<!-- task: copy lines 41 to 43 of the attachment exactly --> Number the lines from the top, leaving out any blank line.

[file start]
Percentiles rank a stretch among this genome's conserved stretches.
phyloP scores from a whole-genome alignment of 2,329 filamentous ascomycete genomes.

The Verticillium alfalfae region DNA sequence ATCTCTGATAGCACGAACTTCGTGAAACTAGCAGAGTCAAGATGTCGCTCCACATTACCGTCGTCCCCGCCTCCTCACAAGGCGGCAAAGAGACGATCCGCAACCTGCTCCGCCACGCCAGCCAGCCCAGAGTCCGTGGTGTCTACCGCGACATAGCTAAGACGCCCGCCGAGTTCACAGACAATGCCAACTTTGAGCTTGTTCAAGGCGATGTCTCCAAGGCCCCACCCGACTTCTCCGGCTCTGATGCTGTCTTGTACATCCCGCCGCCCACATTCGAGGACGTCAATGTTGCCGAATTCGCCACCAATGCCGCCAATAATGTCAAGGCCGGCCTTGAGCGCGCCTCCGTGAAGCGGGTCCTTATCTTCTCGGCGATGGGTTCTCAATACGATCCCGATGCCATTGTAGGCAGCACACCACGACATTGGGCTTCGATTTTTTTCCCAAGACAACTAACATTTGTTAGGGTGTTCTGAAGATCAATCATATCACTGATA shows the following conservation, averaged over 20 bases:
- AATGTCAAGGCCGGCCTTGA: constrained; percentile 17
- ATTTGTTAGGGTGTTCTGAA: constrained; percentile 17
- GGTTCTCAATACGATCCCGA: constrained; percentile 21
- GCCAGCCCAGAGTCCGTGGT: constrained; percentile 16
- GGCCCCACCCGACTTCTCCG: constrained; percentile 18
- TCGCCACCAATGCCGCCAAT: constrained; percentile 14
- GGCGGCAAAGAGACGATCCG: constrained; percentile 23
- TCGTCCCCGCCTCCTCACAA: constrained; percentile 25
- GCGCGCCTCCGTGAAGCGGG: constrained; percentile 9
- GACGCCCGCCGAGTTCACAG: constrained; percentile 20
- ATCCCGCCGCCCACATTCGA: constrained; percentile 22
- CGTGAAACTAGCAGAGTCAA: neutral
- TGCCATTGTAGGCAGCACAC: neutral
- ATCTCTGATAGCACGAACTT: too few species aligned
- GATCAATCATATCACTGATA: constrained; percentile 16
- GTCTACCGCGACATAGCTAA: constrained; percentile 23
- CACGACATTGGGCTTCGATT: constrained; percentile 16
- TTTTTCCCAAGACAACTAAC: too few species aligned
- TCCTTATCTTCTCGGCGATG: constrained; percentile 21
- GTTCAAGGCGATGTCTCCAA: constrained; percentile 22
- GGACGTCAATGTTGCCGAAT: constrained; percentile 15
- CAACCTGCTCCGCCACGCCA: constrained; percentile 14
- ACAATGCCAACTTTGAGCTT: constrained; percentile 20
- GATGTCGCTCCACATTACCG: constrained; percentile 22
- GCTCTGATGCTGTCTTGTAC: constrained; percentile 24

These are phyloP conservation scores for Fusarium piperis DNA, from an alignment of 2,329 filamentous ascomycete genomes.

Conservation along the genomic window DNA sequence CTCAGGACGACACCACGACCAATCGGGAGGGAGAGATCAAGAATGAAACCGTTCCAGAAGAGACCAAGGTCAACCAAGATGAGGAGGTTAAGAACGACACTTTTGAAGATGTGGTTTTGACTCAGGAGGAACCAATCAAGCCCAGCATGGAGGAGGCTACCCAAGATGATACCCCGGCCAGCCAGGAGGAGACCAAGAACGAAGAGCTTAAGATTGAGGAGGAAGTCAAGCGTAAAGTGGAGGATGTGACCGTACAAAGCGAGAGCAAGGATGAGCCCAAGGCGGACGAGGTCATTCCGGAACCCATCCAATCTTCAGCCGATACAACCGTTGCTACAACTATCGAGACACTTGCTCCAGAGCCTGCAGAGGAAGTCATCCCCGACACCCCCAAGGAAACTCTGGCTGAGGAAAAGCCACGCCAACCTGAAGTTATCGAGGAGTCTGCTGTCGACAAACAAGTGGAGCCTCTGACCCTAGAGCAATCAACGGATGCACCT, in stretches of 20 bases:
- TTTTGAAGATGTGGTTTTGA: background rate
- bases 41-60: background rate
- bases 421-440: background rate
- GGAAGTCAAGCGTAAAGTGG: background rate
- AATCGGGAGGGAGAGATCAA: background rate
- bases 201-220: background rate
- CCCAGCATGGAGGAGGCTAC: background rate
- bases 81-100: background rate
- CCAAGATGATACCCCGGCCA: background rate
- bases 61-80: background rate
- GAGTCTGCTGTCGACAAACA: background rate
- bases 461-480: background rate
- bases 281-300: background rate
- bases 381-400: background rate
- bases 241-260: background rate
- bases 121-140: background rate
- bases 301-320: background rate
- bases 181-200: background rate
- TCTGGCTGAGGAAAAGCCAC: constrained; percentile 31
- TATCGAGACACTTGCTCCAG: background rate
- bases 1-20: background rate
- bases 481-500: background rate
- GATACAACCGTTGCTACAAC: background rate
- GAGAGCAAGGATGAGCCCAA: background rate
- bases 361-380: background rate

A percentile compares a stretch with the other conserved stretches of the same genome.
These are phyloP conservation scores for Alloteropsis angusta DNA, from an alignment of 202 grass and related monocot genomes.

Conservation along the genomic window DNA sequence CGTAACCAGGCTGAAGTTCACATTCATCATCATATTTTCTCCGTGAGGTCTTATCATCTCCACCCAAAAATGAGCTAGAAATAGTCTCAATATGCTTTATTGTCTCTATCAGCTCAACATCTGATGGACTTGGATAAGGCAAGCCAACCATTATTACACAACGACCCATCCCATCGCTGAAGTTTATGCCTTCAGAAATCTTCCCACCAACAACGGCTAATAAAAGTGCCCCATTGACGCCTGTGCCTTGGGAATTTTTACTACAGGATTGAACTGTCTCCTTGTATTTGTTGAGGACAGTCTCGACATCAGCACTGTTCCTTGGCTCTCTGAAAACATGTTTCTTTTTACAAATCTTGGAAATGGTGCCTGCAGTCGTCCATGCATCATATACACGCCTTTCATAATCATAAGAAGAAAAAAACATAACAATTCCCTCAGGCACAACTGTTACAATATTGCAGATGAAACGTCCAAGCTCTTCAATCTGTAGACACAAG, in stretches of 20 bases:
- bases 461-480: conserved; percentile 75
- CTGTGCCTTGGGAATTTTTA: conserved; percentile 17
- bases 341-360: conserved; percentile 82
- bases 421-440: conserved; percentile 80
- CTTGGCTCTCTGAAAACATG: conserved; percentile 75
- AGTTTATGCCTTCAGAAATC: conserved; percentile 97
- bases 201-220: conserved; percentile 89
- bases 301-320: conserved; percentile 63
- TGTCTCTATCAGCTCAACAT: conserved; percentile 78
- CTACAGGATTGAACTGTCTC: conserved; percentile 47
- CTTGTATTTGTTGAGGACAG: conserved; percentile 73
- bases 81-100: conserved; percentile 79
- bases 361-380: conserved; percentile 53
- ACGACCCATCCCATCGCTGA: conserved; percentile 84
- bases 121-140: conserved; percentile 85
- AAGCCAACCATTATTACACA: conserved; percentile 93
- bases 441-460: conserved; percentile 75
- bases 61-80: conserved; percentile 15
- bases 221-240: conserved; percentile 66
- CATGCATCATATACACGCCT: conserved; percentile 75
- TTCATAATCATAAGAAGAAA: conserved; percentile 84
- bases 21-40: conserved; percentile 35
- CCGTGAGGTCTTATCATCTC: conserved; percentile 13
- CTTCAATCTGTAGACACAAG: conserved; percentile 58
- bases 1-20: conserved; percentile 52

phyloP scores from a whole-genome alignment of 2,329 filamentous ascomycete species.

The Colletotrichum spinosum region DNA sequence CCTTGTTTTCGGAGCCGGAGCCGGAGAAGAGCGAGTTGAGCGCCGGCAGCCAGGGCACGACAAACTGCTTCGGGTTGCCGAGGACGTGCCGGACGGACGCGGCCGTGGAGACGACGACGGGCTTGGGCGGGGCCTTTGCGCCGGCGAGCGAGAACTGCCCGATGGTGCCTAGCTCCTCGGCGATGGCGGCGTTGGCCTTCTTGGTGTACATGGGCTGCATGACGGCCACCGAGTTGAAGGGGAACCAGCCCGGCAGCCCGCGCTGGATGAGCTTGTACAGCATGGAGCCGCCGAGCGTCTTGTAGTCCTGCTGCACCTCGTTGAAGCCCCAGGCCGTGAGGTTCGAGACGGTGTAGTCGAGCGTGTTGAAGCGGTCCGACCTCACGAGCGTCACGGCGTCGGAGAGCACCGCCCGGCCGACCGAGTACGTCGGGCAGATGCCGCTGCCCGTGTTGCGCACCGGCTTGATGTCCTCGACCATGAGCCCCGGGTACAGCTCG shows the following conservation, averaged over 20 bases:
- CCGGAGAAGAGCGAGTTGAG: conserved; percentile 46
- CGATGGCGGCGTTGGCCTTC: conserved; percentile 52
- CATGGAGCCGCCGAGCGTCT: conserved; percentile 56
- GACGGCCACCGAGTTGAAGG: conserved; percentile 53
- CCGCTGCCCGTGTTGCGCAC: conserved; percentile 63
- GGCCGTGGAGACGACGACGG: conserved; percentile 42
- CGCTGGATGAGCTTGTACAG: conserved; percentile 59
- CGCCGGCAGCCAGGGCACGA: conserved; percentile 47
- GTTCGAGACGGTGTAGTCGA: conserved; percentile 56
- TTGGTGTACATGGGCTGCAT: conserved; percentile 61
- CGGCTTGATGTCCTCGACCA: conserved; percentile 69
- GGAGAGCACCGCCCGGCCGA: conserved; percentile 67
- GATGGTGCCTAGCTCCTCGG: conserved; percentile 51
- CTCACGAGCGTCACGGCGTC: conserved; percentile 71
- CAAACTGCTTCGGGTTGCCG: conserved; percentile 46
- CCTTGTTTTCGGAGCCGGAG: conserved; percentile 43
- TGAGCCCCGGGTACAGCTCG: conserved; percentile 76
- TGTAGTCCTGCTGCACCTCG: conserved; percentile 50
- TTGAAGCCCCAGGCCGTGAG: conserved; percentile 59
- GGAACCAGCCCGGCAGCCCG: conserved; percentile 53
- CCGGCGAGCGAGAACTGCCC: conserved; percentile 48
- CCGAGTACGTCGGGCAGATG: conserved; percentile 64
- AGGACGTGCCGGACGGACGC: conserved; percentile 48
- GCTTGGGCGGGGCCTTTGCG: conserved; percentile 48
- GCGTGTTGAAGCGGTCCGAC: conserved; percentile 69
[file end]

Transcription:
- GAGTCTGCTGTCGACAAACA: background rate
- bases 461-480: background rate
- bases 281-300: background rate